“Extremism in the defense of liberty is no vice; moderation in the pursuit of justice is no virtue.”
This is a fake Bible verse. It was first written by the Roman politician and author, Cicero, and famously echoed by Barry Goldwater during his presidential campaign.
"This day shall be a day of remembrance for you. You shall celebrate it as a festival to the Lord, throughout your generations you shall observe it as a perpetual ordinance."
This is a real Bible verse. It comes from the Book of Exodus, and depicts the Lord describing the first Passover (and the successive ones) to the Hebrews.
And they asked him, 'What then? Art thou Elias?' And he saith, 'I am not.' 'Art thou that prophet?' And he answered, 'No."
This is a real Bible verse. It comes from the Gospel of John.
"Then Jesus called the 12 together and gave them power and authority over all demons and to cure diseases, and he sent them out to proclaim the kingdom of God and to heal."
This is a real Bible verse. It comes from the Gospel of Luke. Some Christian denominations see this verse as their justification to exorcize demons from the possessed.
"A thing of beauty is a joy forever: its loveliness increases; it will never pass into nothingness."
This is a fake Bible verse. It comes from John Keats' poem, "Endymion."
"I sing of arms and the man, he who, exiled by fate, first came from the coast of Troy to Italy, and to Lavinian shores."
This is a fake Bible verse. It comes from the first line of the Roman poet Vergil's poem, "The Aeneid."
"You're the weak, and I'm the tyranny of evil men. But I'm trying to be the shepherd."
This is a fake Bible verse. It's a paraphrase of Samuel Jackson's ending monologue from "Pulp Fiction."
"I will sing to my God a new song: O Lord, you are great and glorious, wonderful in strength, invincible."
This is a real BIble verse. It comes from Judith 16:13.
"Nay, fly to Altars; there they'll talk you dead;%0DFor Fools rush in where Angels fear to tread."
This is a fake Bible verse. It comes from the poet Alexander Pope's poem, "An Essay on Criticism."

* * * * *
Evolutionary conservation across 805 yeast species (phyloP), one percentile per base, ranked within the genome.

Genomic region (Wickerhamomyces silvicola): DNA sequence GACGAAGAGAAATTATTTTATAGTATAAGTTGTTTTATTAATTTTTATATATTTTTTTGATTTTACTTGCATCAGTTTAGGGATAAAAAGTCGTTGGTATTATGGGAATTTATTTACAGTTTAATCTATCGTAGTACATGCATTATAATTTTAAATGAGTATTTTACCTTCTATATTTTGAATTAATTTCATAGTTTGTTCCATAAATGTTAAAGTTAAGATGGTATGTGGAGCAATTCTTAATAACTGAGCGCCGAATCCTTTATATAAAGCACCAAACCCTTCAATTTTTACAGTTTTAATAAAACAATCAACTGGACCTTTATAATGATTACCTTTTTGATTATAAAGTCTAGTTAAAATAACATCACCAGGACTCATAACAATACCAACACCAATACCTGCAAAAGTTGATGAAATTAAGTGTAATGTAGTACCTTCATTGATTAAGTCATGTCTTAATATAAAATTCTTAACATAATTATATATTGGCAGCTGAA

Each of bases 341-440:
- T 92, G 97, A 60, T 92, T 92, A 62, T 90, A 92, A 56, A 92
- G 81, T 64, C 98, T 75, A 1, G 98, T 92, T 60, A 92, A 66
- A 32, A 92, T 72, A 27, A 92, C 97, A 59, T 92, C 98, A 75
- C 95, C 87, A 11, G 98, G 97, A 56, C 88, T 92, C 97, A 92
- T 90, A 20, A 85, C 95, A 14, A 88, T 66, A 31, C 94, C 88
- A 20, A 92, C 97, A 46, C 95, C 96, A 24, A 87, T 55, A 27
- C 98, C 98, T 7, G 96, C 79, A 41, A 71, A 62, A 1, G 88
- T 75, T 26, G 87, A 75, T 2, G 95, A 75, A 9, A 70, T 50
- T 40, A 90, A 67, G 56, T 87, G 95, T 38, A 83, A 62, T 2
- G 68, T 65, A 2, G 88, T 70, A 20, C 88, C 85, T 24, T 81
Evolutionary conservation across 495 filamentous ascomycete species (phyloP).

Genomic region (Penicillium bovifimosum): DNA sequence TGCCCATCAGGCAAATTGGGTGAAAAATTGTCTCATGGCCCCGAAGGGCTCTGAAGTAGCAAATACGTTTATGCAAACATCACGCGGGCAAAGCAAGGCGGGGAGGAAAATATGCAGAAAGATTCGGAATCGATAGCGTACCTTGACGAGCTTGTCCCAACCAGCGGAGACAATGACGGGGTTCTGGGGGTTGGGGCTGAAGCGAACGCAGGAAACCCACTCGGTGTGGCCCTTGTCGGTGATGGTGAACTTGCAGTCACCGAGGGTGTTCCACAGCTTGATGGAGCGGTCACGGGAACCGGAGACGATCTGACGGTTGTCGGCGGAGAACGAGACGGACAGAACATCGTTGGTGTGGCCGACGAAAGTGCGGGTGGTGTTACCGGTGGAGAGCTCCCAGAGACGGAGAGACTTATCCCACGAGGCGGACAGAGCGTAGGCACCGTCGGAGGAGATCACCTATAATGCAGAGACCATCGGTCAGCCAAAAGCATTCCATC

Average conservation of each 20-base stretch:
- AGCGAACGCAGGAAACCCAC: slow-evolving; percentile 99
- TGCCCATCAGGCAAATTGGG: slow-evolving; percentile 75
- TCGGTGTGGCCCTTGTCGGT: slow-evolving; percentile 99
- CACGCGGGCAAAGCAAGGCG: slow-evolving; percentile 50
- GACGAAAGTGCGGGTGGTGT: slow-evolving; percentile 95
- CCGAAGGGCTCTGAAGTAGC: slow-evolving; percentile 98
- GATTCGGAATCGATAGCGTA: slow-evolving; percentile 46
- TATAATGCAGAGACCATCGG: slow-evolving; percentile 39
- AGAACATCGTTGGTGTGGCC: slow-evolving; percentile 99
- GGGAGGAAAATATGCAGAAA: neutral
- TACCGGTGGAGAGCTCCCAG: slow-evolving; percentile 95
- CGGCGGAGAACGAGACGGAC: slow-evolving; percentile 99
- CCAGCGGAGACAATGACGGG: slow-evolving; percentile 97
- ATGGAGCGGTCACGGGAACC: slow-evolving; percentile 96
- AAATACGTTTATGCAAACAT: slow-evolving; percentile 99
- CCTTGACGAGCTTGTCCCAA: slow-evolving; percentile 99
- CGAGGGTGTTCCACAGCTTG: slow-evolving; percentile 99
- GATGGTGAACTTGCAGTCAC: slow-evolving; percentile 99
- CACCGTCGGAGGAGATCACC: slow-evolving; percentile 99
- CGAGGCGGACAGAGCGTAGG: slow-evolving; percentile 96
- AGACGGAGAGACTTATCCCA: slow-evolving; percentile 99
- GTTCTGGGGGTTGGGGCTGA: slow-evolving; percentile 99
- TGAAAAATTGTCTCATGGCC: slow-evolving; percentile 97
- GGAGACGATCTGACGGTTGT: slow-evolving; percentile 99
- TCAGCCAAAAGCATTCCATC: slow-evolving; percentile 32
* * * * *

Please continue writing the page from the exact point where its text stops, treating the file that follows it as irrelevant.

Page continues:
"For we know that if the earthly tent we live in is destroyed, we have a building from God, a house not made with hands, eternal in the heavens."
This is a real Bible verse. It comes from Paul's second letter to the Corinthians 5:1.
"Even if there be one good which is universally predictable or is capable of independent existence, it could not be attained by man."
This is a fake Bible verse. It comes from Aristotle, the Greek philosopher and student of Plato.
"Rather, let your adornment be the inner self with the lasting beauty of a gentle and quiet spirit, which is very precious in God's sight."
This is a real Bible verse. It comes from 1 Peter 3:4 and describes the godly way for a woman to act.
"When I saw her, I was greatly amazed. But the angel said to me, 'Why are you so amazed? I will tell you the mystery of the woman, and of the beast with seven heads and ten horns that carries her.'"
This is a real Bible verse. It comes from Revelations 17:6-7. It depicts the Whore of Babylon.
"Christmas is the time to come together, the time to put all differences aside. So I put out my hand, to the family of man."
This is a fake Bible verse. It comes from a track on the album, "A Christmas Together: John Denver and the Muppets."
All men are prophets or else God does not exist.
This is a fake Bible verse. It comes from the existentialist philosopher Jean-Paul Sartre, who actually didn't believe in God. Mind you, he decided to be an atheist when he was 8 years old, so take his ideas with a grain of salt.
“Learning to let go should be learned before learning to get. Life should be touched, not strangled. You’ve got to relax, let it happen at times, and at others move forward with it.”
This is a fake Bible verse. It comes from Ray Bradbury, the author of "Fahrenheit 451," and many other science fiction novels and stories.
"Noah was six hundred years old when the flood of waters came on the earth."
This is a real Bible verse. It comes from Genesis 7:6, and describes the famous Noah who built the Ark.
"Listen all! I declare the truth, that those who become loving alone will realize God."
This is a fake Bible verse. It comes from Guru Gobind Singh Ji, an important figure in the Sikh religion.
"When nine hundred years old you reach, look as good you will not."
This is a fake Bible verse. It's spoken by Yoda in "Return of the Jedi," who, while not a Christian or Jewish figure, was influential for centuries in the Jedi order.
"We ourselves are Jews by birth and not gentile sinners; yet we know that a person is justified not by the works of the law but through faith in Jesus Christ."
This is a real Bible verse. It comes from Paul's Letter to the Galatians, and concerns a debate between Jews and gentiles in the early Church.